Does Auto Insurance Cover Lightning Strikes?

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Even though your vehicle’s rubber tires may keep you safe from the debilitating effects lightning strikes while you remain inside, that doesn’t mean lightning can’t damage your vehicle if it takes a direct hit — or if a bolt of lightning causes secondary damage like striking a tree, which then tumbles on your vehicle.

The reason you carry auto insurance is so that you’re covered for any unexpected damages that may occur to vehicles and people, so you’re probably wondering how you’re covered with lightning strike car insurance. We’ll break down what kind of coverage you need, what happens when you file a claim and much more.

Does Auto Insurance Cover Lightning Strikes?

Yes, auto insurance will cover damage that’s directly or indirectly caused by lightning strikes as long as your policy is equipped with comprehensive coverage, which is designed to cover many incidents that weren’t directly caused by you, such as lightning striking a tree and then falling on your vehicle.

However, you’ll need to have comprehensive coverage in your policy to ensure you’re covered. Simply having liability and collision coverage will leave you high and dry for coverage against lightning strikes.

Comprehensive coverage is designed to protect against many weather-related events that cause damage to your vehicle, such as lightning strikes, tornadoes, flooding, earthquakes, hail and hurricanes, as well as other incidents that are out of your control like theft and vandalism.

What Happens When I File a Lightning Strike Car Insurance Claim?

As with any auto insurance claim, each claim filed goes on your auto insurance score, which is a key factor in determining how much you pay for auto insurance. When you file a claim for lightning damage to your vehicle, it will be filed as a comprehensive claim, which holds a separate deductible from primary claims.

Once you file a qualified claim for the lightning strike damage, you must pay your auto insurance deductible and then your insurer will pay for the remaining amount up to your policy’s maximum or your vehicle’s current value — whichever is lower. Comprehensive coverage on your auto policy typically has a deductible between $250 and $1,000 — although it’s much more common to see $250 or $500 as your deductible.

You should also only take out as much comprehensive coverage as your vehicle’s worth. So a vehicle worth $20,000 should have $20,000 in comprehensive coverage. If your vehicle is worth $20,000 and you only have $10,000 worth of comprehensive coverage, you’re putting yourself in a tough spot from the start. In that case, you’d be stuck paying $10,000 out of your own pocket if the damage totaled your vehicle.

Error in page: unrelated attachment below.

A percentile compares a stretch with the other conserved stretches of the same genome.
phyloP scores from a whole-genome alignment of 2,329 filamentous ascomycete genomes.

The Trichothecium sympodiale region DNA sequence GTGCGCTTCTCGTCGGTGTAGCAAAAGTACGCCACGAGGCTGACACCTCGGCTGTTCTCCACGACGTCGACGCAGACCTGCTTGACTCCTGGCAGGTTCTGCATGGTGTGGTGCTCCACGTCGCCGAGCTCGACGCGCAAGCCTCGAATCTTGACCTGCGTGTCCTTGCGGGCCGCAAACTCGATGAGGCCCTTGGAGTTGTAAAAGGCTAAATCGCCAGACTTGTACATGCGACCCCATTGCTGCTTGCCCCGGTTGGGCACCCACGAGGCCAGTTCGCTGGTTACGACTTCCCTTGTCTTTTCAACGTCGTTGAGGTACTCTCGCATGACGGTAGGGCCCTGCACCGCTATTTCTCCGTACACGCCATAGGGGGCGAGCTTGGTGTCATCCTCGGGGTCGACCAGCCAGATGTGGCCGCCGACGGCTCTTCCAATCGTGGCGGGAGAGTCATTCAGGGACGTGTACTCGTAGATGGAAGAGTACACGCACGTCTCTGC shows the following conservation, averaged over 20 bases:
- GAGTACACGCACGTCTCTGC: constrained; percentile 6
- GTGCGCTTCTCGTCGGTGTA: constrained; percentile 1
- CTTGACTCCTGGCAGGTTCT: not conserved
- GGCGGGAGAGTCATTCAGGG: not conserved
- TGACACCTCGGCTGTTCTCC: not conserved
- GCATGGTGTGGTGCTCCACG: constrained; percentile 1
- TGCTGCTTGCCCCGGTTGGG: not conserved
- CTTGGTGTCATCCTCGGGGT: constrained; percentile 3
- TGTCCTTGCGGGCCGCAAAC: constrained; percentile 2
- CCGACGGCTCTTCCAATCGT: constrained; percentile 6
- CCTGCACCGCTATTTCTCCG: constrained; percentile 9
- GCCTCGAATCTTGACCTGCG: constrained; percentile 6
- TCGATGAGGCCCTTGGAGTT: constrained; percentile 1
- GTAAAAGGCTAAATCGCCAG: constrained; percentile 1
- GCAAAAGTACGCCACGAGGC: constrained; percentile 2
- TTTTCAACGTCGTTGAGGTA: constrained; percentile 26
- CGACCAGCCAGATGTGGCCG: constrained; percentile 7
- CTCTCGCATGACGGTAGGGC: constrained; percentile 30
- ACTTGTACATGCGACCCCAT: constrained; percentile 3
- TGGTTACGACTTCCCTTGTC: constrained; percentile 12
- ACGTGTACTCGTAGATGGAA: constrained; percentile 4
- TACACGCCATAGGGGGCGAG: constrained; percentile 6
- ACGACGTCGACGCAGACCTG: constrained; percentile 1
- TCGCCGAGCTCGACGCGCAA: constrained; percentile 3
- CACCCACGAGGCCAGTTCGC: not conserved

If you financed your vehicle and still owe money on it, there’s a good chance your lender will require you to purchase and maintain comprehensive coverage until your vehicle is paid in full. Depending on your vehicle’s value, there may be a time when keeping comprehensive coverage just doesn’t make sense anymore, too, especially if it’s significantly older than the rest of the cars on the road.

Let’s say the lightning strike hit a tree, which then fell on your vehicle, causing $10,000 worth of damage. If your vehicle is worth $20,000 and you have $20,000 worth of comprehensive coverage, you should be in good shape. Your insurer would pay the $10,000 for repairs and get you back on the road.

However, if you have $20,000 worth of comprehensive coverage but your vehicle’s value has fallen to $15,000 over the years, that’s a different story. The same $10,000 damage would be sufficiently covered by your insurer. But what happens if the damage sustained deems your vehicle a total loss? Well, you’d be in a tight spot.

If that’s the case, your insurer would only pay up to your vehicle’s current value before the incident occurred. So even though you have $20,000 worth of coverage, a vehicle valued at $15,000 would garner a maximum payment comprehensive loss payment of $15,000. Your insurer won’t pay you more than what the vehicle is worth — even if you still owe $20,000 on it.

In that case, and especially if you’re still financing your vehicle, you should invest in gap insurance. Gap insurance pays the difference between your vehicle’s value and how much you still owe to your lender should the vehicle be damaged and considered a total loss. So in the same scenario as above, your gap insurance would fork over the $5,000 to your lender to pay off your loan instead of you having to pay from your savings.

The Basics of Filing a Lightning Strike Claim

Most auto insurers will require you to file a claim within six months of the initial damage. Although it’s always a better idea to file your claim immediately. This takes out the guesswork for your insurer and makes it easier to prove the damage was sustained by the lightning strike and not something else entirely.

Depending on the extent of damage and how much it will cost to repair, it may make sense to pay for the repairs yourself instead of filing a claim. For instance, if you sustain damage worth $1,000 to $1,500 with a $500 deductible, it may be more beneficial to pay for the entire thing yourself rather than filing a claim and risking an increase in premiums.

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The editorial content on Clovered’s website is meant to be informational material and should not be considered legal advice.

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